Kevin Marshall and Marc-Andre Bourdon are with the team in Anaheim while Matt Walker is on his way to join them, should he clear re-entry waivers at noon.
It’s not a particularly promising group.
I researched a few weeks ago how NHL teams acquired starting goaltenders, and came to the conclusion that it starts with good drafting. In review of how a deep defense is constructed, I looked at how the Pittsburgh Penguins, ranked 9th in the NHL in goals allowed/game, built theirs.
Surprise! It starts with drafting too.
The Penguins have dressed eleven different defensemen thus far this season. One came through a trade (Matt Niskanen), one was signed as an undrafted free agent (Ben Lovejoy), four were signed as free agents, and the remaining five were drafted within the organization (two of which are considered part of their top four defensemen).
The Flyers have dressed ten defensemen themselves. Five of their six starting defensemen were brought in through trades, as was Walker. Marshall and Bourdon were drafted while Andreas Lilja was a free agent and Erik Gustafsson was an undrafted free agent.
Notice the difference? Every one of the Flyers top five came at the cost of value from within the system. The Penguins, on the other hand, were able to build their core from within and supplement them with free agents.
Since 2004, the Penguins have drafted eight defensemen with a selection before the 70th overall pick (this excludes Brooks Orpik, who was drafted #18 overall in 2000).
Seven of these players are still within the Penguins’ system. Only Alex Goligoski is no longer with the team, and that’s because the Penguins were able to hose the Dallas Stars for James Neal (3rd in the NHL in goals) AND Niskanen.
The Penguins have also drafted twelve other defensemen in that time after the 70th pick. Only one is signed with the organization- Alex Grant.
By comparison, the Flyers drafted five defensemen before the 70th pick (of which only Marshall and Bourdon are signed) and twelve after (of which two are signed).
With all due respect to Marshall and Bourdon, they do not have the same pedigree as the defensemen that Pittsburgh has drafted. Simon Despres, who made his NHL debut last night against the Washington Capitals (where he earned his first assist) was drafted in 2009. He has since won silver for Team Canada at the World Juniors Championship as well as the Memorial Cup Championship with his QMJHL team, the Saint John Sea Dogs.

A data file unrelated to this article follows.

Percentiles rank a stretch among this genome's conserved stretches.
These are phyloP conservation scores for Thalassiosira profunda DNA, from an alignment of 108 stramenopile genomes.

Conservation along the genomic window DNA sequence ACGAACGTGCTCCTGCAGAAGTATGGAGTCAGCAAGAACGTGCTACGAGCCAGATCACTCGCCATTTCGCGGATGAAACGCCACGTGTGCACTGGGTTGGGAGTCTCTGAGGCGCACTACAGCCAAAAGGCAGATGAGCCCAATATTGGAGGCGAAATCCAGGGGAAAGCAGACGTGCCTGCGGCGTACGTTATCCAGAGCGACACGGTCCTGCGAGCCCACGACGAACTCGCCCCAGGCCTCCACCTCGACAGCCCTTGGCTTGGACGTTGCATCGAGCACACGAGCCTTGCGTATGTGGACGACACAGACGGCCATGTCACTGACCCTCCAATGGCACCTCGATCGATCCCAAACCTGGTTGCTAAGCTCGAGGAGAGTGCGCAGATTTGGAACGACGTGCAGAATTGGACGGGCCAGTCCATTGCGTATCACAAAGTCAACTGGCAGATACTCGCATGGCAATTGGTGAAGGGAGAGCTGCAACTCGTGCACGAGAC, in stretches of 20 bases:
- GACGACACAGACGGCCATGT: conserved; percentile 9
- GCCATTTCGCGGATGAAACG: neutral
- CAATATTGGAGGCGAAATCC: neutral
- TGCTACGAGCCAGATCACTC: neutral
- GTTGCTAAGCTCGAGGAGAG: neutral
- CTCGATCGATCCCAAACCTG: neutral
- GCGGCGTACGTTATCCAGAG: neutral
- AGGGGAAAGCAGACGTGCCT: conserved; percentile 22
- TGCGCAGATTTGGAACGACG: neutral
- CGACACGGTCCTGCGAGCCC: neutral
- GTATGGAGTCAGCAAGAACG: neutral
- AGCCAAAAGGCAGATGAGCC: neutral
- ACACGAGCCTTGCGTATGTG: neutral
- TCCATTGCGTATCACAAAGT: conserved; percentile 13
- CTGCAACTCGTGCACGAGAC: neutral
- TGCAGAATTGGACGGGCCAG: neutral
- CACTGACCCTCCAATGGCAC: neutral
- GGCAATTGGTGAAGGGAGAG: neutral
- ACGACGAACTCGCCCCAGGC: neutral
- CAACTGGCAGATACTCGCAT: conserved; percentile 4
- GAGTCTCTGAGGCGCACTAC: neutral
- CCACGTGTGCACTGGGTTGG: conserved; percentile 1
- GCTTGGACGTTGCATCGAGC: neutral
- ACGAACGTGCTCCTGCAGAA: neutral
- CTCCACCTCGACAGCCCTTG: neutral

John Morrow, their 2011 first round draft pick, was recently announced as having made the cut for Team Canada for the 2012 WJC. There were zero Flyers prospects invited.
The reason that defensive depth is critical is two-fold. The obvious scenario is that which the Flyers are facing currently- significant injuries to their top seven defensemen. The second is that defensemen are so valuable when other teams are in need that a Stanley Cup caliber team can be built simply by trading the surplus, whether they’re top four defensemen or just adequate bodies that can fill other teams’ short-term needs.
Give credit where credit is due- Penguins general manager Ray Shero has been very good at retaining his first round draft picks over the years and the return has been invaluable. Despres was drafted #30 overall when the Pens won the Stanley Cup. The Flyers gave up their last four first round picks for Pronger (who has had five surgeries since the trade) and Kris Versteeg, who they turned around for a 2nd round and a 3rd round draft pick over the summer.
It’s anyone’s guess if Paul Holmgren will hold onto his low round draft picks this season, but the health of this team has highlighted just how sparse the defensive depth is when compared to our hated Keystone competition.
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